My new view of DomainKeys

September 7, 2010

Now that I actually understand how DKIM works, I have a much better view of it than I used to and as a result it's much more attractive and likely to be implemented here some day.

The way I choose to look at it is that for us, it is essentially a lightweight anti-tampering feature. We can sign outgoing messages to transparently add some basic integrity protection for our users' mail, and verify inbound DKIM signatures for a basic integrity check. This makes using it a lot like our existing habit of using TLS SMTP whenever possible, ie it does some good for frustrating bad people and basically no harm.

(We're not going be able to actually start using DKIM any time soon, because all of our mail servers are running Exim versions that are too old to have DKIM support. The inbound gateway is due to be upgraded soon since it's still running Ubuntu 6.06, but the mail submission machine is running RHEL 5 which is good for years yet. And supporting DKIM is in no way important enough to justify compiling a local version of Exim from source.)

The one fly in the ointment would be if people implementing DKIM checkers (whether in MTAs or MUAs) had made my mistake and are reading more into DKIM than is actually there, especially if they're treating it as a kind of SPF. In that case, adding DKIM DNS data and DKIM signatures to some of our outgoing email might harm the delivery prospects of email from us and our users that wasn't DKIM signed by us, as would happen for, eg, email that our users send from GMail using their CSLab addresses. Hopefully this is not the case.

(Making it harder for our users to use GMail would be, to put it one way, an extremely unpopular move.)

Sidebar: Where we would put DKIM in our incoming email flow

Our inbound spam and virus filtering can alter the message body (if a virus is removed) and the Subject: header (if a virus is removed or spam is detected). My current opinion is that we should thus do DKIM signature validation before spam and virus filtering, essentially treating it as a validation of the message state before we started mucking around with the message. I can justify this from a message integrity view by saying that our alterations are automatically okay (well, from our perspective).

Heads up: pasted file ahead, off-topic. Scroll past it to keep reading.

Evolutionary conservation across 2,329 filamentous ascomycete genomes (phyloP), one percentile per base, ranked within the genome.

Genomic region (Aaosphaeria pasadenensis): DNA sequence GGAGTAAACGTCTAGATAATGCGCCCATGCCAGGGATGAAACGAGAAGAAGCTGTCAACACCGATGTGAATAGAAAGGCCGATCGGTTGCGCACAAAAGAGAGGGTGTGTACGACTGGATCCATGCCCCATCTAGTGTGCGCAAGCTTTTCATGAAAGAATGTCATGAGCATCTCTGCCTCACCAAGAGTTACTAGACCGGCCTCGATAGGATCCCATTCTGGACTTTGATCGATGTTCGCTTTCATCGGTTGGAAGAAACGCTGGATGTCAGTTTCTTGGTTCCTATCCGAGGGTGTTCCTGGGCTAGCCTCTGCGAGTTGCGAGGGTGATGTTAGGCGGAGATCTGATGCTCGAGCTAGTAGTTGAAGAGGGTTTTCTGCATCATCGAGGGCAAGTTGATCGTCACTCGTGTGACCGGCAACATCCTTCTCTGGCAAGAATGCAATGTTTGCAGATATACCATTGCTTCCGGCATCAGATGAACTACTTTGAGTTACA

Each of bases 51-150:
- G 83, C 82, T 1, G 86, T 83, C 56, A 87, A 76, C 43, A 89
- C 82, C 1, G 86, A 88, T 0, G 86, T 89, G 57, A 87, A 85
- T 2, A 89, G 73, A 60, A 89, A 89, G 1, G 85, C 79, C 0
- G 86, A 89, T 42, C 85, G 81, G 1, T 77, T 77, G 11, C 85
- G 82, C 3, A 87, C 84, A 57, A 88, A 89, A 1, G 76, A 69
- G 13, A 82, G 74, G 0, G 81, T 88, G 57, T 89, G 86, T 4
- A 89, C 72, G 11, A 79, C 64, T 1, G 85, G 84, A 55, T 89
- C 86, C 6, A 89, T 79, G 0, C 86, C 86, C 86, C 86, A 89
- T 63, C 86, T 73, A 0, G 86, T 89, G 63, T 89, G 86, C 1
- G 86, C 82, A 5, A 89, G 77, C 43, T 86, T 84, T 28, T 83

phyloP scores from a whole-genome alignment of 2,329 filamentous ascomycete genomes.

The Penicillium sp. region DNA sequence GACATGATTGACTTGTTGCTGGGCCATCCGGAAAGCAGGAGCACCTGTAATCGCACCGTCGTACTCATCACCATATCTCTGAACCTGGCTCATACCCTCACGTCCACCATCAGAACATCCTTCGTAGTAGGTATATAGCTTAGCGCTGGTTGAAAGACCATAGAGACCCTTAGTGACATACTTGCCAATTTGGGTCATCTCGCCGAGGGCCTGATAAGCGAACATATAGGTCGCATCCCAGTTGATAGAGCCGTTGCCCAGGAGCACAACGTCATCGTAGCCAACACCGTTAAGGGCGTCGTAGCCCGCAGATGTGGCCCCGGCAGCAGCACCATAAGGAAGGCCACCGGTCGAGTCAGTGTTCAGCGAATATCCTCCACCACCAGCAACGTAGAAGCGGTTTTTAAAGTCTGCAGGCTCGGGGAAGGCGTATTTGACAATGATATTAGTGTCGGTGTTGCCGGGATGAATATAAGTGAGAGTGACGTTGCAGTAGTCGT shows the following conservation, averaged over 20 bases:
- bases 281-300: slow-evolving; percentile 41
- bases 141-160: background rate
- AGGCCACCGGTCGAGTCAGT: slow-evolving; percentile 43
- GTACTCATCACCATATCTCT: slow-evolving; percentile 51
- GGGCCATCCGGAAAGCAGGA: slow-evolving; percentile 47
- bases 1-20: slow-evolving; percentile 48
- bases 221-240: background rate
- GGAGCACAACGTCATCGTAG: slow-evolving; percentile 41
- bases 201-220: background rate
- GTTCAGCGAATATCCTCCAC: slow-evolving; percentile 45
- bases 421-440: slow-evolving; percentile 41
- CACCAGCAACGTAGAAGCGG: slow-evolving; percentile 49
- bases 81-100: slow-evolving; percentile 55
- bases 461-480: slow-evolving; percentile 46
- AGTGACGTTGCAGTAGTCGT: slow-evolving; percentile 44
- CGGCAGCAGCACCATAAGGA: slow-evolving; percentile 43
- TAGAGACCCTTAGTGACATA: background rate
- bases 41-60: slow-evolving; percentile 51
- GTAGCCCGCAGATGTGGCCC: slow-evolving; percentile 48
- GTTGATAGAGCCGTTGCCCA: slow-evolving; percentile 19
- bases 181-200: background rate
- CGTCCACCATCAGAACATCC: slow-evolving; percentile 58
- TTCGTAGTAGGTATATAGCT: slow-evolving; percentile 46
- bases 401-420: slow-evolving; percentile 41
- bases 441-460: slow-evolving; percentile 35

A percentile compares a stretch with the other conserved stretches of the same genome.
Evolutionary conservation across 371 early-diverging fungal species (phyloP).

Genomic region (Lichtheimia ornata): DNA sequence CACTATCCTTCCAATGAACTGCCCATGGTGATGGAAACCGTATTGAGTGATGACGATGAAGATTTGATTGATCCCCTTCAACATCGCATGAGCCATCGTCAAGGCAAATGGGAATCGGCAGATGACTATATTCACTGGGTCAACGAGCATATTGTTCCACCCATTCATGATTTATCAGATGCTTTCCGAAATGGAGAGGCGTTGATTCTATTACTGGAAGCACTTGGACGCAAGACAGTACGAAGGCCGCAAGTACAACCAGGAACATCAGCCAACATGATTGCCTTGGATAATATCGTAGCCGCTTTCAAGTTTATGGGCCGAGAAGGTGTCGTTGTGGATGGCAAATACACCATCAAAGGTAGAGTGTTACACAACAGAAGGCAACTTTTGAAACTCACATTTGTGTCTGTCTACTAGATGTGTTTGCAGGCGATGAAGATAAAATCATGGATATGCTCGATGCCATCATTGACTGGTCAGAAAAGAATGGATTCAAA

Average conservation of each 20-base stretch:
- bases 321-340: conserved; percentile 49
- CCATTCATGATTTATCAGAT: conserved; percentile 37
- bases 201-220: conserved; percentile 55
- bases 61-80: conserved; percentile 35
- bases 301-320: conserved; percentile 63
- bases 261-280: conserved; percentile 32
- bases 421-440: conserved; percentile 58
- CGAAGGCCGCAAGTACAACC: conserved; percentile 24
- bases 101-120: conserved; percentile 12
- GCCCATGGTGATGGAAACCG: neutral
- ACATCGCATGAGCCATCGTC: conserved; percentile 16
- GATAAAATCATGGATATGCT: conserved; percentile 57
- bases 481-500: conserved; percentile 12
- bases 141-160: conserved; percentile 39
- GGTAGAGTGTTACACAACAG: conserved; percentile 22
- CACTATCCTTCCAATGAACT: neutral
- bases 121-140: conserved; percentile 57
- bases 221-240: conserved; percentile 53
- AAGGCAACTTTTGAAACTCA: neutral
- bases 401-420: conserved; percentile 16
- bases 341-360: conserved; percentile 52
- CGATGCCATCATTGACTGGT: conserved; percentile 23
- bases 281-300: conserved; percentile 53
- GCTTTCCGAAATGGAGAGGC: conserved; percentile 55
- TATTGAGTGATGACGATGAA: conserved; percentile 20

(Logically this implies that we should re-sign messages when we forward them, but I'm not quite comfortable with that for various reasons.)

If we do DKIM validation after the filtering, all virus-cleaned messages will fail DKIM checks and most spam-scored messages will (the Subject: header is usually part of the signature). I don't think that that's useful, whereas it could be somewhat useful to know if a spam or virus message was altered in transit (or sent by a spammer that forged the DKIM signature) or clearly came that way originally.

Written on 07 September 2010.
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Last modified: Tue Sep 7 23:30:31 2010
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